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Gaunt Man: A Tale of Woe
RSpiers1

Gaunt Man: A Tale of Woe
 1
 
 
A gaunt, gloved man. He guides the rein
 2
As slate skies pour out sleet and rain.
 3
Four black horses haul a dark hearse.
 4
It holds a mauled corpse stained by curse.
 5
 
 
Heav’ly breathe. Celtic draught team,
 6
They snort, paw, nostrils flare with steam.
 7
The bier wagon sways, cadaver rides,
 8
Behind green glass, the coffin slides.
 9
 
 
Syrup gray mud grips, grabs mares’ hooves
 10
While wood wheels squeal; squeeze rutting grooves.
 11
Breeze whips, whistles, twilit winds blow,
 12
The gaunt man grieves, as hot-tears flow.
 13
 
 
Find ruined love in father’s eyes,
 14
Hurt by son’s loathsome wizard lies.
 15
 
 
On the eve, of the devil spell,
 16
Gaunt man tore the black book from hand.
 17
He stopp’d the son’s domdaniel Hell.
 18
Crush’d underfoot damned talisman.
 19
And in that hour, he, hurl’d warlock
 20
From cragg’d tower, to jagged rock.
 21
 
 
As dark clouds gath’r’d; billows swift,
 22
Father cradled broken horror,
 23
Then hasten’d to repair the rift,
 24
That brings Armageddon hour,
 25
 
 
From dark brimméd hat, water pours,
 26
The death ride grinds, as gaunt man hears:
 27
Fears; groaning moans, from mountain peak.
 28
On he speeds, down the road, chance bleak.
 29
 
 
From shadowed rooks, dark crawling band,
 30
To claim the witch, destroy the land,
 31
On he pushes to chosen spot,
 32
Where son’s sin, a father must blot.
 33
 
 
Plodding progress through miry clay,
 34
To a grave, by his hand, pre-planned,
 35
Prepped with acids, herbs, oils that day,
 36
He cleansed the soil, ancestral land.
 37
 
 
Now at the place, where men wear hoods;
 38
women wear veils. The mourners wail;
 39
kneel in prayerful attitudes.
 40
At sound of howls, hearts nearly fail.
 41
 
 
Rainfall. Behold, drench’d, wet pine box,
 42
The silver key op’ning the locks.
 43
Cerement cloth removed, unveil’d,
 44
unwrapp’d corpse, hath goodness prevailed?
 45
 
 
At sound of howling banshee cry,
 46
They wait, pray, gaunt man win the race,
 47
While corpse of son in mud doth lie.
 48
Grasps the Cadaver’s pallid face.
 49
 
 
Mourners see the ground-crawling haint;
 50
Through rain, mist: hissing, evil taint,
 51
the hell-spawn demon quickens pace,
 52
to claim the witch in his pine case.
 53
Wolf-bane, thistle, Bible in hand,
 54
The villagers; man; make their stand.
 55
 
 
Gatherers heavy lives await;
 56
Ceremony, anticipate,
 57
Gaunt man, father, to pay the price,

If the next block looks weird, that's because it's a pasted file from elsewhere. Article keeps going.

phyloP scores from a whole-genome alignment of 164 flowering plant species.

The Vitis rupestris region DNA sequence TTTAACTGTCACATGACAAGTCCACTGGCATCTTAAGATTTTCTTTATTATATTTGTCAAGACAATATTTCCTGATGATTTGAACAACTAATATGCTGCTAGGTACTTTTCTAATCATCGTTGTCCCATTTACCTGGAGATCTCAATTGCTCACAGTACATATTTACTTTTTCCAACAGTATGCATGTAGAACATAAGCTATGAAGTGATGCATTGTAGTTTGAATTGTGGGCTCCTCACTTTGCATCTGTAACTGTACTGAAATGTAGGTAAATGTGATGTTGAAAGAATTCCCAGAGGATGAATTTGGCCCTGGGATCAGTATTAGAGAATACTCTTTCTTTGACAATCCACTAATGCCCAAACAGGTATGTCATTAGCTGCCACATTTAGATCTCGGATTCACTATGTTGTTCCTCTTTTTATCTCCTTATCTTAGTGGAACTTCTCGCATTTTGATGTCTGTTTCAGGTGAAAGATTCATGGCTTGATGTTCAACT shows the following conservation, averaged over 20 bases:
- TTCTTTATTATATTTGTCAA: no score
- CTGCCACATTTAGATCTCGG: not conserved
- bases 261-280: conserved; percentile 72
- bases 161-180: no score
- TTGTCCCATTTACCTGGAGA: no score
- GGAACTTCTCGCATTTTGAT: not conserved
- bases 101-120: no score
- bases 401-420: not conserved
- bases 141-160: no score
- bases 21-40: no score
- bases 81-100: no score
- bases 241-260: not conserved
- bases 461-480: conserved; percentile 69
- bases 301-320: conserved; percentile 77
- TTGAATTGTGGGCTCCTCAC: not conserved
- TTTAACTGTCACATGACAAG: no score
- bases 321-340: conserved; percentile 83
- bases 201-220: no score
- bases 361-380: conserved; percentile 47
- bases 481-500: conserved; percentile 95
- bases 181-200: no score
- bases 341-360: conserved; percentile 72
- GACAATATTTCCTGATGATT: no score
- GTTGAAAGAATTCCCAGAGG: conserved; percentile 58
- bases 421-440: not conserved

58
Holy sign, now the sacrifice.
 59
 
 
From canvas bag, takes, grasps sharp brass
 60
knife ready to decapitate.
 61
Head back, hand in hair, knee on grass,
 62
Wizard’s head severed, salt applied,
 63
Used in spell to emancipate.
 64
Cadaver warlock, peace, at last.
 65
 
 
Poised on ebony escarpment,
 66
Harpy wolf-howls, cry at the dawn.
 67
Hell-spawn slithers, now impotent,
 68
Back to hell’s shadow’d cave; gone.
 69
 
 
Words are spoke to send the curse away,
 70
Pine box is lowered in the wet, red clay,
 71
Clouds roll back, the sky no longer gray,
 72
The living, free! Rejoice; sing; pray!
 73
The devil flees as the sun lights the day,
 74
Deeds of the son, father thus, must pay,
 75
 
 
Now, behold, view one last scene weird.
 76
Mares, whinnied, at the sound, they reared,
 77
Sword blade, steel, into heart is seared,
 78
Blood of gaunt man, spilled, as feared!
 79
Villagers rend clothes, as they peered.
 80
In bright dawn, morn light, sun appeared:
 81
Visage pallid, blood spattered beard.
 82
Father’s life ebb’d, sinks, heart wound leered,
 83
by the grave - of son, dead wizard,
 84
In mud, lifeless, one eye is teared.
 85

26 Jul 03

Rated 9 (8) by 1 users.
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Inactive (5): 6, 6, 8, 9, 9, 9

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Comments:

Doth the raven call? Doth it?
 — Moth

Does it speaketh of the trinity? Indeed! Bring forth the Mollusk!
 — unknown

O'er the cusp of infinity, I calleth thee; bring me my chalice, and we will sip from it; Prithee tell Lord, I will say, have thee heardeth of "Gaunt Man: A Tale of Woe"? No, he shalt say. And then I will beginneth.
 — ersaph

I keep coming back to this poem. It's title is so alluring.
 — Moth

Its title.
 — Egg

I KNOW I'm not a poet, so if anyone wishes to tell me what I've done wrong, it would be very appreciated. I wan to improve it. I do know the "flow" is off.
 — RSpiers1

I actually really like it. It's very geeky, but in a splendid way. :)
 — Egg

it made a movie in my head, with popcorn. if you ask me you ARE a poet. see you at the carnival!
 — onklcrispy

This is indeed Celtic sounding, gothic in the extreme, with stanzas twisting between regular rhythms and almost into the familiar ABAB CDCD EFEF GG verses. It's gory and stormy and I like it a lot.
 — Isabelle5

isabelle, thank you. can you elaborate on the format. i felt it was simple octameter - if that is a term. i was told elsewhere that the gluttal sounds and the sibilant sounds conflict, for instance, A gaunt, gloved man. He guides the rein//
As slate skies pour out sleet and rain. should be A gaunt, gloved man guides the rein which loses a syllable but sounds better. any help is greatly appreciated.

besides being old fashioned, what could give it a "8" or "9". Maybe the format kills it, though most everyone gives it a "thats entertaining, somehow".
 — RSpiers1

Every time I read this, I like it better.
 — Isabelle5

some story
 — bttrswtd

wow, i love this poem   its very powerful and gory. i absulotly love it
 — gothicsin69

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